Student Projects

[Hover over the ‘Student Projects’ button in the menu above to see the drop-down links to all slideshows of studio work from 2002-2010]



If London is one of the world’s most celebrated metropolises, then why does it go to bed so early? The great capital suffers from a Cinderella Syndrome: come midnight, its inhabitants frantically scurry to catch last trains and buses home. Apart from a few thumping super-clubs, London is an anti-24-hour city. This year’s AA Summer Architecture School will explore inventive and imaginative ways to exploit this unoccupied time – and its related spaces. Should libraries and museums fling open their doors to nightowls and transit tourists? What kind of city could be available for the thousands of workers who come out when the rest of us sleep? In a globalised world, night-time in one place is daytime somewhere else, meaning work and relationships are passed back and forth across time-zones seamlessly. Could a city outsource its night-time to somewhere else? And import daytime in return?



Is the age of bigness over as the world scales back its architectural and urban ambitions?  After years of what seemed like incessant growth taking place from Bahrain to Bangalore, a radical slowdown sets a new pace of activity. This year’s AA Summer Architecture School—MINICITY—turns its attention to a reinvigorated examination of the micro and the modest: diminutive buildings, tiny projects and mini-inserts in small spaces. Can the city be understood as the aggregation of miniature moments instead of the heroic account that highlights gigantic iconic projects? While human achievement in the 20th century seemed to privilege the intergalactic (remember the space-race?), the 21st century places its great hopes in the ‘nano-’, whether it is increasingly powerful microprocessors or urgent housing needs for disaster victims around the world. Big isn’t necessarily always the biggest idea. The brief, intense course—based on the renowned AA Unit System—emphasises techniques of interpretation, recording, drawing, making and thinking through diverse media types, both analogue and digital.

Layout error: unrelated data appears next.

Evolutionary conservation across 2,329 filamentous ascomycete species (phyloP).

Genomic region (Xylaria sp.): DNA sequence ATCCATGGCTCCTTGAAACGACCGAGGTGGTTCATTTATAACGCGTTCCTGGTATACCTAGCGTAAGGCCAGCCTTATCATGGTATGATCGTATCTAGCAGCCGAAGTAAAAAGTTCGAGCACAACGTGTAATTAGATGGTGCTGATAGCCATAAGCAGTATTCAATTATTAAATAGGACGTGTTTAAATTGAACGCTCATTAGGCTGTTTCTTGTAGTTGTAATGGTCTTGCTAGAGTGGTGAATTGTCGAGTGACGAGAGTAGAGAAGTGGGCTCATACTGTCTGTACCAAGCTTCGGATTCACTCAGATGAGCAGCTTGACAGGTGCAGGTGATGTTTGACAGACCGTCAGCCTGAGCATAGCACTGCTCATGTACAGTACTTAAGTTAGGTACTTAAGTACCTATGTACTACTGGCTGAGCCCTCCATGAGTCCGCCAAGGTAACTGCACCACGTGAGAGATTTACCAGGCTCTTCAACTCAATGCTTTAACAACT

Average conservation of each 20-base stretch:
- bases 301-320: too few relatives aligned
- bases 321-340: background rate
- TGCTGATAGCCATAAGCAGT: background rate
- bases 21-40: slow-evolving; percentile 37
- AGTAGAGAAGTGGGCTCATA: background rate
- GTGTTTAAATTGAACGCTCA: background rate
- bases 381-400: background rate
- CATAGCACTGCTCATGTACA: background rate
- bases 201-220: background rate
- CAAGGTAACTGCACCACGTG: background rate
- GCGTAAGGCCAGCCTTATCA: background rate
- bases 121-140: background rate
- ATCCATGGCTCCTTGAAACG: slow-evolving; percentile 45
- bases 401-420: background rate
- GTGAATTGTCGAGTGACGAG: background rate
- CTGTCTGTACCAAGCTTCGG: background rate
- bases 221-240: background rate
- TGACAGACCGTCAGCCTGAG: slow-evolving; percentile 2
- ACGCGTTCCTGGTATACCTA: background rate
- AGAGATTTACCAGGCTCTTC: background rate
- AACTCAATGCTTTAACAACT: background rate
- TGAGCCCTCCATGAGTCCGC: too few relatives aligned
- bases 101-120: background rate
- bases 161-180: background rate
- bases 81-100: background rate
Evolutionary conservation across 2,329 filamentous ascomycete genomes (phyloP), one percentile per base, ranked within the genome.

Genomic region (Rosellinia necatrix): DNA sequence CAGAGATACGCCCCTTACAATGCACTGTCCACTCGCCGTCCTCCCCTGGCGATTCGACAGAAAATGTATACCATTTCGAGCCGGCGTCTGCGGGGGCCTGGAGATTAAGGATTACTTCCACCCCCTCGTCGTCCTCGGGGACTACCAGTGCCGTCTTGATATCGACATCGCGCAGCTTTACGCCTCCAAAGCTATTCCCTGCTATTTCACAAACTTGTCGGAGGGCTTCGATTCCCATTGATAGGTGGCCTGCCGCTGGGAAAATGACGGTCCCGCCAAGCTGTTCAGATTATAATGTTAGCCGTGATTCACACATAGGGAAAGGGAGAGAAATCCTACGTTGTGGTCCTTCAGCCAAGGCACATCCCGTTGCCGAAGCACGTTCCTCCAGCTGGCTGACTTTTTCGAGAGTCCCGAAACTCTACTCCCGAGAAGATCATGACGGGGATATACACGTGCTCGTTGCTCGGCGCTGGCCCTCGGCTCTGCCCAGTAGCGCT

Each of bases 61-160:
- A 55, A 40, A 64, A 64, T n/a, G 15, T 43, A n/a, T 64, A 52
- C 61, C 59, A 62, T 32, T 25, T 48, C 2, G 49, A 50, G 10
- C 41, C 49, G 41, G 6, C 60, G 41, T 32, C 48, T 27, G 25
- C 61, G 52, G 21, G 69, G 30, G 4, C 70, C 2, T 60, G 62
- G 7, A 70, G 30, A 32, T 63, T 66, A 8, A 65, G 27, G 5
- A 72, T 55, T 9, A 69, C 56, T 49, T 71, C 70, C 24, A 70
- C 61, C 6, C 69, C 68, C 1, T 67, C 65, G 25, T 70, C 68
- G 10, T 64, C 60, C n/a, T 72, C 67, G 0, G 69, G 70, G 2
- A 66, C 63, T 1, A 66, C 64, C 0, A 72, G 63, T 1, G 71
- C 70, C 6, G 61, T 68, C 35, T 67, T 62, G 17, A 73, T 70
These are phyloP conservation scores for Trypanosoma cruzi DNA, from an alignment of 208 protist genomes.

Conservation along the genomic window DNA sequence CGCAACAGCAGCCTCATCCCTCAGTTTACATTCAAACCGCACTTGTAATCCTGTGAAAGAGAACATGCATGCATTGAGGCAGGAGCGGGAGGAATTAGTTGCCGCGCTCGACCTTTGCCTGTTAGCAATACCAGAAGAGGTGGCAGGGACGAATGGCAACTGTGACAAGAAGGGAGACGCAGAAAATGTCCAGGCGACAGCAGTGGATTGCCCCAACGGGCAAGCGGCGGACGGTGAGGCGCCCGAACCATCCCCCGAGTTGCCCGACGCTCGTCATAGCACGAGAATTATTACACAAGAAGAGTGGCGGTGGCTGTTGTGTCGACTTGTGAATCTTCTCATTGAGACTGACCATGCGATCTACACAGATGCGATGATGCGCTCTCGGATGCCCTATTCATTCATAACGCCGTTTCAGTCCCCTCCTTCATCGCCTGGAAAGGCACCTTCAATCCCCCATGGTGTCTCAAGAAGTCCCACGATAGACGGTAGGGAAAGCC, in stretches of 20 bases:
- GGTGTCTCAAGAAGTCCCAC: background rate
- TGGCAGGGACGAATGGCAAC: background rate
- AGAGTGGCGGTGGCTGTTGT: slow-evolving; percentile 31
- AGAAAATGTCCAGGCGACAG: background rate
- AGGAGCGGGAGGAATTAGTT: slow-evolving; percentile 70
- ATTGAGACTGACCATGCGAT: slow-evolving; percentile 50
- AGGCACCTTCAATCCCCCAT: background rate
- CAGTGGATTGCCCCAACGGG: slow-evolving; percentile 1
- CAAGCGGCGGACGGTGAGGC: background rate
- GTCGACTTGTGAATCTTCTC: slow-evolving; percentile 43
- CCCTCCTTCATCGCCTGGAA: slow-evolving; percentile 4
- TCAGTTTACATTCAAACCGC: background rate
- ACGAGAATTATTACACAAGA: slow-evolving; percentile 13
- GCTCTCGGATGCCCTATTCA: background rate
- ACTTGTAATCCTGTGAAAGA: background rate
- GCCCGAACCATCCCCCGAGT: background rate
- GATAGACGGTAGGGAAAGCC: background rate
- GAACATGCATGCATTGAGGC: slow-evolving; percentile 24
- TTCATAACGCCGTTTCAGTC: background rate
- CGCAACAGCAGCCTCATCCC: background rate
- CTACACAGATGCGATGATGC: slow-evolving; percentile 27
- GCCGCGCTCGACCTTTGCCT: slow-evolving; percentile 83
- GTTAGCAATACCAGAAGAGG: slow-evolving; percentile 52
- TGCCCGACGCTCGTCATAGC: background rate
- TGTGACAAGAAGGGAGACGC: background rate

Look out. Life is imitating art. What was once the domain of the disaster movie is fast becoming the real-life plot of our collective futures. From The Day After Tomorrow (eco-Armageddon) to I Am Legend (man-made viral pandemic); cities have become the ticking-time bombs of tomorrow.   This year, the AA’s Summer Architecture School will focus on the forces—social, economic, ecological, technical—that might potentially conspire to bring about the city’s—and the world’s—end. Using London as an experimental laboratory of ideas and hypotheses, we will yield unexpected discoveries and innovative proposals. As more and more people move to cities than ever before, a figure that is set to rise to 70% of the global population in just 40 years time, what are the imminent and long-term emergency scenarios, and how might we either avert or design away the disasters? The brief, intense course—based on the renowned AA Unit System—emphasises techniques of interpretation, recording, drawing, making and thinking through diverse media types, both analogue and digital.



At the start of the 21st century, dreams of tall living are again the height of fashion. But this time around, it’s not the West leading the new wave, but the Middle and Far East. From Dubai to Shanghai, super-skyscrapers are new signatures of new economic shifts. London feels this pressure from beyond. The Mayor proposes that London’s skyline must become more visible in the global consciousness. And that this needs to happen sooner than later. But the history of tallness in Britain’s capital comes with traumatic baggage: from doomed Modernist social experiments to an ongoing battle with a nostalgic image of the past.  This year, the Summer Architecture School studios will focus on the dreams and reality of London literally growing up: taller, higher, in the air, and even floating. LIVE IT UP will offer an array of creative and imaginative approaches on what it might mean to really liberate London from the obligation to obey the ground. Students will be asked to think about this issue from a number of perspectives: architectural, cultural, technological and political. The site under scrutiny will be the City of London and its wider environs, where built tallness has been widely accepted already. Clichés and stereotypes that equate tall with either ‘good’ or ‘bad’ will be fundamentally questioned through group research, design-led projects and a multitude of media including model-making, film narratives, video-gaming, super-graphics and guerrilla installations.